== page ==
- Independent Journalism From Today's Armenia
April 09, 2004

From Russia with Love: Popular Moscow theater troupe visits Yerevan

This week theater fans of Yerevan were given an exceptional opportunity to enjoy the leading actors of Russia’s Vakhtangov State Academic Theatre.

During a three-day tour actors from the popular theater performed “Ode to Eve”, by French playwright Eric Schmidt, staged by Sergey Yashin. The tour was organized by Stage Crossroad cultural center.

Knyazev and Lanovoy performing in Yerevan.

“The last time I came to a theater was 10 years ago, but the desire to see the play of these actors was so great that I gave half of my monthly pension to buy a ticket and came here from Ashtarak,” says Ruzanna Karapetyan, 65.

Despite above average prices, at 500-6000 drams (about 90 cents to $11), the hall was full. According to director of Stage Crossroad center Hakob Ghazanchyan, one always faces doubts when organizing such tours.

“It is no secret that today’s audience prefers fun and self-created humor. However, today’s full halls gave us hope that there is still a need for real art,” says Ghazanchyan.

The premiere of the play took place in Moscow five years ago, but even today it’s one of the leading plays of the theater.

Vasili Lanovoy plays a writer, a Nobel Prize winner, Abel Znorko and the role of the other hero Eric Larsen is played by Yevgeni Knyazev, who unlike Lanovoy performed in Armenia for the first time.

“I came to Armenia back in Soviet years and liked very much both your country and its people,” said Knyazev, a People’s Artist of Russia. “There was a time when I could read and speak Armenian, but unfortunately I’ve forgotten.”

According to his partner Lanovoy they are not guests here.

“Our theater has blood ties with Armenian people for the simple reason that our theater is a cultural home founded by Armenian Yevgeni Vakhtangov, and traditions that are formed there are tightly connected with Armenia,” says Lanovoy.

In 1921 “The Miracle of Saint Antonio”, staged by Vakhtangov became the base for creating a new theater in Moscow. The third studio of Moscow's Fine Arts Theater was renamed for Vakhtangov in 1926.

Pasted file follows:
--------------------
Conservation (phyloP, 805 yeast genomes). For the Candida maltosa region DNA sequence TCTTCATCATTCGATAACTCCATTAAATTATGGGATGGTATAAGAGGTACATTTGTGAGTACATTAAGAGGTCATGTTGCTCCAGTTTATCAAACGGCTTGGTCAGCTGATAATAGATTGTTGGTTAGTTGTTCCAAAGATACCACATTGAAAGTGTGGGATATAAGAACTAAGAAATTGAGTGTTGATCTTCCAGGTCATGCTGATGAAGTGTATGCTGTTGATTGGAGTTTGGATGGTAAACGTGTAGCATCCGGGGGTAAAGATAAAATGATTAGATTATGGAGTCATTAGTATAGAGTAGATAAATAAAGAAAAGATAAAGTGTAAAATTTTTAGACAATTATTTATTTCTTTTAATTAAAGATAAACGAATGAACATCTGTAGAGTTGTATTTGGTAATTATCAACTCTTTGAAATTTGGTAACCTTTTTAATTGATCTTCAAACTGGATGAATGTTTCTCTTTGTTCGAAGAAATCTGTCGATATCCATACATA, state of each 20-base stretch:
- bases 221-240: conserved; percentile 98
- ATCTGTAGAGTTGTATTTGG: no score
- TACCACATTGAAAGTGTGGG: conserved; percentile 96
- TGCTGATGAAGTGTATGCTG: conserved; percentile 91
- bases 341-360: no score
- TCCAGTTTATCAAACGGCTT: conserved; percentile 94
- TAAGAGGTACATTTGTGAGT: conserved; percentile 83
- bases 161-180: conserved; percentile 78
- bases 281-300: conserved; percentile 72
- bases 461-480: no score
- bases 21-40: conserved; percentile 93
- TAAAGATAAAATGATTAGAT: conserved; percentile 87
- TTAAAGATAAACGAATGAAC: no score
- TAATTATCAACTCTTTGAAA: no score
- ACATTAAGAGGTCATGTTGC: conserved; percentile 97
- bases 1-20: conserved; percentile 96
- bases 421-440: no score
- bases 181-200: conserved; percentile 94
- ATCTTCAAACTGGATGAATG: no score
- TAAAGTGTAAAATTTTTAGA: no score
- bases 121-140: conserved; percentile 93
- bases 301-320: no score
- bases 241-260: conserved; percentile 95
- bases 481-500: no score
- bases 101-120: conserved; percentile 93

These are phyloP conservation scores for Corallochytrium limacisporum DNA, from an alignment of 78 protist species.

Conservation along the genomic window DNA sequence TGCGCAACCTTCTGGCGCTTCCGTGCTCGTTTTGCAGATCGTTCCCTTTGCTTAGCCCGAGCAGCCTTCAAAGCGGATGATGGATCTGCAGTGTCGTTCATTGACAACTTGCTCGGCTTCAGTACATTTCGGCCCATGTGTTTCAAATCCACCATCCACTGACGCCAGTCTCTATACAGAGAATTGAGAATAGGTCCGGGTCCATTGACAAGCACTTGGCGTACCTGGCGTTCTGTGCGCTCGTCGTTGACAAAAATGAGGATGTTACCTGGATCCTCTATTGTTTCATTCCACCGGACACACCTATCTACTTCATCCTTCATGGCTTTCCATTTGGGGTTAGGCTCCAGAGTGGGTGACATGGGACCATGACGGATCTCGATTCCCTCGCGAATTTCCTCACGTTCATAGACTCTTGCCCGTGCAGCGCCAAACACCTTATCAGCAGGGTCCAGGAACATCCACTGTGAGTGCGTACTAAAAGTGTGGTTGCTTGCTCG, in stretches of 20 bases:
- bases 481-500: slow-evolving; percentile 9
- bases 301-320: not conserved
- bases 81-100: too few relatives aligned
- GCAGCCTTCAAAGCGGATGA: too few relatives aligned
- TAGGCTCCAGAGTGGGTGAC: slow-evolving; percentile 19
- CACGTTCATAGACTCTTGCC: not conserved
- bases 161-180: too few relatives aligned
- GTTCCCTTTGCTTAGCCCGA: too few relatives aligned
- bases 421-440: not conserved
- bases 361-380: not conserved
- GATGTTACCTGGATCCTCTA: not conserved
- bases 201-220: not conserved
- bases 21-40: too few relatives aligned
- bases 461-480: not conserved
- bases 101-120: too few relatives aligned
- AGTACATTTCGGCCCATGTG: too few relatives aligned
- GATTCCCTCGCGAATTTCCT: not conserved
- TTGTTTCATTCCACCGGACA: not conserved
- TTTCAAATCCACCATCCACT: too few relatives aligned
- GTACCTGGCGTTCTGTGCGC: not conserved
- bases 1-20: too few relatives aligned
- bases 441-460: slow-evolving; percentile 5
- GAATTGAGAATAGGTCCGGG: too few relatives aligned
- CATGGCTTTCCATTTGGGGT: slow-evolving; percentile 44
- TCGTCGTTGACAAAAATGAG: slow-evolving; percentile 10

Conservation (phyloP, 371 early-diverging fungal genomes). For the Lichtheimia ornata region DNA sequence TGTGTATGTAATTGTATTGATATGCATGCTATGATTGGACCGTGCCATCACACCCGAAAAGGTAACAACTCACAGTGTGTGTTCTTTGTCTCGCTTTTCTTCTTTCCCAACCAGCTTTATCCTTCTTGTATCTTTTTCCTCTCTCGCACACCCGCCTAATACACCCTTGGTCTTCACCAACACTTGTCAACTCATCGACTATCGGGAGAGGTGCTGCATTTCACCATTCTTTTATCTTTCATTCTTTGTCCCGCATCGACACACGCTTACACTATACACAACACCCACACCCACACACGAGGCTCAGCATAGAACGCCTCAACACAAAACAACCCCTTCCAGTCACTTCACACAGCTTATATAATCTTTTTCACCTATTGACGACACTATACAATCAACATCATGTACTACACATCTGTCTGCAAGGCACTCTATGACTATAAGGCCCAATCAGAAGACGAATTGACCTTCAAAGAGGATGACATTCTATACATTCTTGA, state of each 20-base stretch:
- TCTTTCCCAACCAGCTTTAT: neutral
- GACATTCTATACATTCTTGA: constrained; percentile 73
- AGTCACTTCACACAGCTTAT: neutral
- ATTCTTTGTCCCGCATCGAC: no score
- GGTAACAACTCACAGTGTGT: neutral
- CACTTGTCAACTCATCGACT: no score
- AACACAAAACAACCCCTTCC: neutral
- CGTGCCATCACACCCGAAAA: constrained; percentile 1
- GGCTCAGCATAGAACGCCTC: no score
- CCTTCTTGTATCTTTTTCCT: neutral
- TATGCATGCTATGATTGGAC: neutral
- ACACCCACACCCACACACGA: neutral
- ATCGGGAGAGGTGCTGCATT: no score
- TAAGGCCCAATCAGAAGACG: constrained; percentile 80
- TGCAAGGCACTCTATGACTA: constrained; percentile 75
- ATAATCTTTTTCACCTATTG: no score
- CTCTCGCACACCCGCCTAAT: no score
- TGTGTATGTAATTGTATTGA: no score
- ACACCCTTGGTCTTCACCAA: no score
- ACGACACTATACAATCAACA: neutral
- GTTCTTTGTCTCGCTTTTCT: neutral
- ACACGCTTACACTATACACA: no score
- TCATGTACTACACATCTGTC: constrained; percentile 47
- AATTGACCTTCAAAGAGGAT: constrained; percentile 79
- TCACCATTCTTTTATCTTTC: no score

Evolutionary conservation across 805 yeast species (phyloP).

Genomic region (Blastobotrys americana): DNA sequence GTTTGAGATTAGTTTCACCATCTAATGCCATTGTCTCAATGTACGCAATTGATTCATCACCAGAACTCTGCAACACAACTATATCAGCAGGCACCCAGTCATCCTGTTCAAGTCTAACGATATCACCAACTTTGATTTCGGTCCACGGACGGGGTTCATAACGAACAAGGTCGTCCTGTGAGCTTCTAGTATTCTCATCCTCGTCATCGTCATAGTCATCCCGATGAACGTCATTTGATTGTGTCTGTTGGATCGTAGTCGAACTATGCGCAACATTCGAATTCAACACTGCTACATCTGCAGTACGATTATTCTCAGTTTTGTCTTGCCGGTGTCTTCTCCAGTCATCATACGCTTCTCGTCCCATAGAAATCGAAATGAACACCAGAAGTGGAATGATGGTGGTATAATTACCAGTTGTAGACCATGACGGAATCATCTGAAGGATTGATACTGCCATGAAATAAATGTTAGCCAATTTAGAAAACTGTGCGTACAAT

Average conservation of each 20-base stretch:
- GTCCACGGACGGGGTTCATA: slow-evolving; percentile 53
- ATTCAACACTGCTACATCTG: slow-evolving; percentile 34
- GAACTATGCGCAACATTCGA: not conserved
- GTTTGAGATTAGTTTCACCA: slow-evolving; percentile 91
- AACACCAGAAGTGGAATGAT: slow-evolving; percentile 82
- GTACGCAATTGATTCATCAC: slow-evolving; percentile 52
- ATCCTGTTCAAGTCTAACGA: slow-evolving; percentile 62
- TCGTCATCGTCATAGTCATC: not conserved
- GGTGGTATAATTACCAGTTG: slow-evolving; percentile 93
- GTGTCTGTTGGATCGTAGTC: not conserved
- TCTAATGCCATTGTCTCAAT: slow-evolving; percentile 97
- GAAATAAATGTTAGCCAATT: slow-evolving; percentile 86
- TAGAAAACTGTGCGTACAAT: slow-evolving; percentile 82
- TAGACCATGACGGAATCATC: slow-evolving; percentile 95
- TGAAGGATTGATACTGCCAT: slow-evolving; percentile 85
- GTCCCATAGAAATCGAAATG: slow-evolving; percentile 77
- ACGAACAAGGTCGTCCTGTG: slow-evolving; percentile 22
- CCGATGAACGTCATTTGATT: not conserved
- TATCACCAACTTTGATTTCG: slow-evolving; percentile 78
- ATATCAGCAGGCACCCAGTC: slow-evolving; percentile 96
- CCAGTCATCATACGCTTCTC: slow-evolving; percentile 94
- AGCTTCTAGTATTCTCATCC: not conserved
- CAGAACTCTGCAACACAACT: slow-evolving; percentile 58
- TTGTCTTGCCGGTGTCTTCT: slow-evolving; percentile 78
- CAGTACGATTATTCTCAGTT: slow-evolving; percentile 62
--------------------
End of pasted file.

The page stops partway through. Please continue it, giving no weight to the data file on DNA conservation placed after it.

Vakhtangov died in 1922 at the age of 39. But he is still remembered for his staging of “Miracle”, “Wedding” and “Princess Turandot”.

Vakhtangov's interpretations – staged with deep realistic interpretation and bright, festive moods -- became a base for a new direction in theater art.

“No festivity, no play,” Vakhtangov would say.

The characters created by him would show life in a grotesque, underlined way and with sharp contradictions.

After Vakhtangov's death his theatre was directed by Ruben Simonov and his son Yevgeny Simonov who also had Armenian roots. And today his traditions are kept and developed as time demands by its artistic director Mikhail Ulianov.

In Yerevan the actors also met with students and professors of Slavic University who prepared a small event in honor of the actors.

Vasili Lanovoy and Yevgeni Knyazev were welcomed in Yerevan with loud applause and warm greetings with flowers. According to Lanovoy, who has played many stages of the world, the Armenian audience has special warmth that can touch even the most arrogant actor.

“From the very airport a feeling of something dear covers me,” the actor said. “Back in those years and today I always used the opportunity to visit Armenia. Today, at first glance, it may seem that we're sort of detached from each other but the art of theater that Russian and Armenian people have gives us a possibility to communicate despite some difficulties and due to those who are devoted to theater.”

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Plane Beautiful

Wednesday (April 7) was "Day of Mothers and Beauty" in Armenia. At Zvartnots International Airport, staff greeted girls and women with flowers -- one small step for womenkind, one giant leap for civility in civil aviation.



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